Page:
Police officers in unmarked cars have the same rights to stop and arrest individuals driving through the state as do officers in traditional cop cars. If someone is breaking traffic laws, an unmarked car can stop them, and the police can issue tickets.
Benefits of Unmarked Police Cars in Texas
The obvious goal of using unmarked police vehicles is to catch aggressive drivers or criminals in acts they would not commit openly if they spotted a marked police unit. While drivers may slow down when seeing a marked law enforcement vehicle, they also tend to speed up when they don't see one.
An aggressive driver, or one under the influence of alcohol or drugs, may drive in a manner that can cause serious injury to others, and an unmarked police car can pull them over.
Downsides of Unmarked Cop Cars
As often happens, the primary advantage to using unmarked law enforcement vehicles is also their main detriment: the fact that a driver cannot tell whether the car contains police officers.
This may help the police deter traffic offenses by catching drivers who believe that no police are around, but it can also result in fear and mistrust. Is the car flashing lights to signal a vehicle to pull over a real police car or someone trying to assault or rob the driver?
And this is, unfortunately, a real possibility. In more than one case, criminals pretending to be undercover police have stopped and robbed drivers. And urban myths about such crimes also loom large on social media. It is little wonder that many states have limited the use of unmarked police cars.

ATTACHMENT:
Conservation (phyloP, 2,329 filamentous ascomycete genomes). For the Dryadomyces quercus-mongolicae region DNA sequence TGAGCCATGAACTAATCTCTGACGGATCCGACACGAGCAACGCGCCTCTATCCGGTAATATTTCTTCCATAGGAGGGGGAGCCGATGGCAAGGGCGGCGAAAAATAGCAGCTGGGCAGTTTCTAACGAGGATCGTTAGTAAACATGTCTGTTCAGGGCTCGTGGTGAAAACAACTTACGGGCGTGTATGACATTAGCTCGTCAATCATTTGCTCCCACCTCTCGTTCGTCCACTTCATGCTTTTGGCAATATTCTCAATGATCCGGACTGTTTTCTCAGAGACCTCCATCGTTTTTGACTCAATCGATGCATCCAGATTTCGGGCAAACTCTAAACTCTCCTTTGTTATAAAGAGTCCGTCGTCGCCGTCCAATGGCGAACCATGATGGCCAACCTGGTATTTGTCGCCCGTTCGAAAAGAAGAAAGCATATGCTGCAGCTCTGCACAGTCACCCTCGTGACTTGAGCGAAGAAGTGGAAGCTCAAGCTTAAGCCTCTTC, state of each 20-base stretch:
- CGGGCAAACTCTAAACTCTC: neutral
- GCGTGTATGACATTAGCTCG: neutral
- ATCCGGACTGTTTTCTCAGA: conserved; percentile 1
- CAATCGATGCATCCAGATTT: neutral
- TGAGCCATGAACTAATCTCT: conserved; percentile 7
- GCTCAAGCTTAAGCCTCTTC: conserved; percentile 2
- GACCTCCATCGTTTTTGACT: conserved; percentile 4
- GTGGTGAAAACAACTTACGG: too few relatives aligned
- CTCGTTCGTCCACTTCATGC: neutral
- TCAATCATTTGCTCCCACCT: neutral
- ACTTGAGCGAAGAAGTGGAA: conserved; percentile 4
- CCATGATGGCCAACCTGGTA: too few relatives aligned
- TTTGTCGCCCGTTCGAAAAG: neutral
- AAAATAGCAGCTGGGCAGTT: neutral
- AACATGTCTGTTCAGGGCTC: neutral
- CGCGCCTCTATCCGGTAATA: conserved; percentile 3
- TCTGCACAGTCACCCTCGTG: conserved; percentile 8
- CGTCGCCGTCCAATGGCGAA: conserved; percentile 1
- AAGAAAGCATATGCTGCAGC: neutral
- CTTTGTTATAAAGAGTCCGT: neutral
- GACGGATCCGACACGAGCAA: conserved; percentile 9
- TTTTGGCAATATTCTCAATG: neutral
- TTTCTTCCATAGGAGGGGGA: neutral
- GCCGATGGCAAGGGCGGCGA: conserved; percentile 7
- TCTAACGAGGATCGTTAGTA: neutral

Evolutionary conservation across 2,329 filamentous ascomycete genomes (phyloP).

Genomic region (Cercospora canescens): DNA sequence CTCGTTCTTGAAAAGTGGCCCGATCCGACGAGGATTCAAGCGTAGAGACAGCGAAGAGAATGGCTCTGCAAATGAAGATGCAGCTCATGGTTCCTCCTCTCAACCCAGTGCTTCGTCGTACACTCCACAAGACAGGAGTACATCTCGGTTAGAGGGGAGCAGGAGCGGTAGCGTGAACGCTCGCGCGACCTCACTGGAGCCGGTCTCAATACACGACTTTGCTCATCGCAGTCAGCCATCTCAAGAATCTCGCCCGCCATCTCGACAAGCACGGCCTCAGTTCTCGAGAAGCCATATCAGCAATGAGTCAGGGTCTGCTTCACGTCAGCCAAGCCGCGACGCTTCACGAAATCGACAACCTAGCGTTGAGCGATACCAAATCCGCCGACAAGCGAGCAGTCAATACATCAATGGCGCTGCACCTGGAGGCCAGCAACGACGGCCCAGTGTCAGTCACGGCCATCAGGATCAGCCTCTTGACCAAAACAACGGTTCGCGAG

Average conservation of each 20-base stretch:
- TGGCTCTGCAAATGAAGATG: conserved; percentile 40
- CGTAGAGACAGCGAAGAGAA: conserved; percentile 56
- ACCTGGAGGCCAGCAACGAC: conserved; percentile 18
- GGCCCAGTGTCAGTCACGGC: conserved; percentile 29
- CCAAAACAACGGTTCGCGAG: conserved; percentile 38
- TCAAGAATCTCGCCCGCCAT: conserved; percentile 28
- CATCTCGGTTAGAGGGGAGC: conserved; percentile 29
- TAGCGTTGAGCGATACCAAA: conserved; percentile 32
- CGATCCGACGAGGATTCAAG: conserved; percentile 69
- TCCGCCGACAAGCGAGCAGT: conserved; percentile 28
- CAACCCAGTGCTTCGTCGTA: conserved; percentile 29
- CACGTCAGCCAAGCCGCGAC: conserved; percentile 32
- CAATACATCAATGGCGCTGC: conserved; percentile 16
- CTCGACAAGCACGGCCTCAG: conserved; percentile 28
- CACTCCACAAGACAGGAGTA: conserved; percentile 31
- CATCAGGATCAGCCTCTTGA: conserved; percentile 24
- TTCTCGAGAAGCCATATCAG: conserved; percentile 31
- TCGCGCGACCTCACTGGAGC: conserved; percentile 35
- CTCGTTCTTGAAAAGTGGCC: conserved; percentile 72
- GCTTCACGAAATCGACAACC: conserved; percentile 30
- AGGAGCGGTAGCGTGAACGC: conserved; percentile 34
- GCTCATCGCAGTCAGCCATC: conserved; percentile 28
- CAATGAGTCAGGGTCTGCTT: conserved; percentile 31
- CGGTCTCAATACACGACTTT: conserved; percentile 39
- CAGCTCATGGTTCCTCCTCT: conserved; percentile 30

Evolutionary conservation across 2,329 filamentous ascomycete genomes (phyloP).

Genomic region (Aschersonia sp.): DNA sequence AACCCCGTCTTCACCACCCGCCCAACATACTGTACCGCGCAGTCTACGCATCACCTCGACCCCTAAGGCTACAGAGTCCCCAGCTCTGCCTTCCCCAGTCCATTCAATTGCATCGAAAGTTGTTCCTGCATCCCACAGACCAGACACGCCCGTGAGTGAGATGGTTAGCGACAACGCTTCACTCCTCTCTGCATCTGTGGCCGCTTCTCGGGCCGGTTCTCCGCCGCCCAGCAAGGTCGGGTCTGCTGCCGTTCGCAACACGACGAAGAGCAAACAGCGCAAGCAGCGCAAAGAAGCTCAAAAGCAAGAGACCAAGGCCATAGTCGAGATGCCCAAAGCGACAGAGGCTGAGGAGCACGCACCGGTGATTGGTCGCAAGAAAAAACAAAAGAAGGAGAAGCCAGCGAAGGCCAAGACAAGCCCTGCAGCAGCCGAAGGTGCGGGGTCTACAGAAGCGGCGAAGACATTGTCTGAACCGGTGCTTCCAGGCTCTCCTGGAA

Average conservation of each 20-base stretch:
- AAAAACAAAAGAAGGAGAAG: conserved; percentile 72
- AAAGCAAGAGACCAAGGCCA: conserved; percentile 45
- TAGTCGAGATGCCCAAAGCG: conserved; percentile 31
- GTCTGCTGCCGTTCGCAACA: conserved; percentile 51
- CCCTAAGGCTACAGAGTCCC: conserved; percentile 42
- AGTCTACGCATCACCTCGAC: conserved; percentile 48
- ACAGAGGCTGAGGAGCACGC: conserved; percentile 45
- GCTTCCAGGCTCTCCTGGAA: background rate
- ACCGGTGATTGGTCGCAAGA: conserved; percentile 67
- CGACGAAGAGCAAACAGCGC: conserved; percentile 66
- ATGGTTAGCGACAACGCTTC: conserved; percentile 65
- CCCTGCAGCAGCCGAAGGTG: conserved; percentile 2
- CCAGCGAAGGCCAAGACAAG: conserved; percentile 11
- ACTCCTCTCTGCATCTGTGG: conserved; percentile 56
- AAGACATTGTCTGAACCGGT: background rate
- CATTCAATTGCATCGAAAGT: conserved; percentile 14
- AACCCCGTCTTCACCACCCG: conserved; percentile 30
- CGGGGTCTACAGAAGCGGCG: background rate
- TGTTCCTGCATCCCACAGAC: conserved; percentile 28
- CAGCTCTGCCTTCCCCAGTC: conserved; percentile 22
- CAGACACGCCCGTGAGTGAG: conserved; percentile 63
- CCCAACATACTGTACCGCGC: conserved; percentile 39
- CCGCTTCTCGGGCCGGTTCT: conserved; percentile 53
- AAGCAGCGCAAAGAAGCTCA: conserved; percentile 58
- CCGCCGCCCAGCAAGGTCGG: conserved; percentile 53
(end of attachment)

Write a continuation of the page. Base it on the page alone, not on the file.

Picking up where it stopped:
For example, New York once permitted unmarked police cars to make vehicle stops. But the law was revised in 2021 to prohibit routine use of unmarked police vehicles. The new law forbids undercover police officers from stopping, questioning or apprehending drivers for violations of the vehicle code or traffic laws.
No Unmarked Vehicles in California
California, since 1923, has completely outlawed the traffic police from using any vehicle not distinctively marked, that is, in the traditional black and white design.
This law was motivated by a desire to use traffic enforcement designed to augment local revenues through exorbitant fines; this has since been limited to speeding stops by appellate courts. California does not allow police to use any vehicle for any purpose unless:
- It has at least one red flashing light.
- It has a siren.
- Police officer has, and can offer, proof of their identity.
- Driver of the police vehicle must be in uniform.
Texas Laws About Unmarked Police Cars
The legality of unmarked police cars and the authority given to police in those vehicles differs widely by the city, county and state laws in different jurisdictions. In some states, unmarked vehicles are not permitted to patrol alone.
Many Texas counties and cities that have exempted themselves from the rule about unmarked police vehicles have authority to patrol the streets and issue traffic tickets. However, there are several important qualifications.
Any law enforcement officers inside unmarked vehicles are required to wear their normal police uniforms. And, if the driver asks to see the officer's official identity card, it must be immediately produced.
Only Marked Police Cars Can Pursue Vehicles
What happens if a motor vehicle that has been stopped by an unmarked police car refuses to stop or flees after being stopped? In Texas, the unmarked police vehicle does not have the right to pursue it. Only a marked police car is permitted to pursue another vehicle.
Under the Texas Transportation Code, a police officer in pursuit must be in full uniform and in a vehicle marked as an official police vehicle.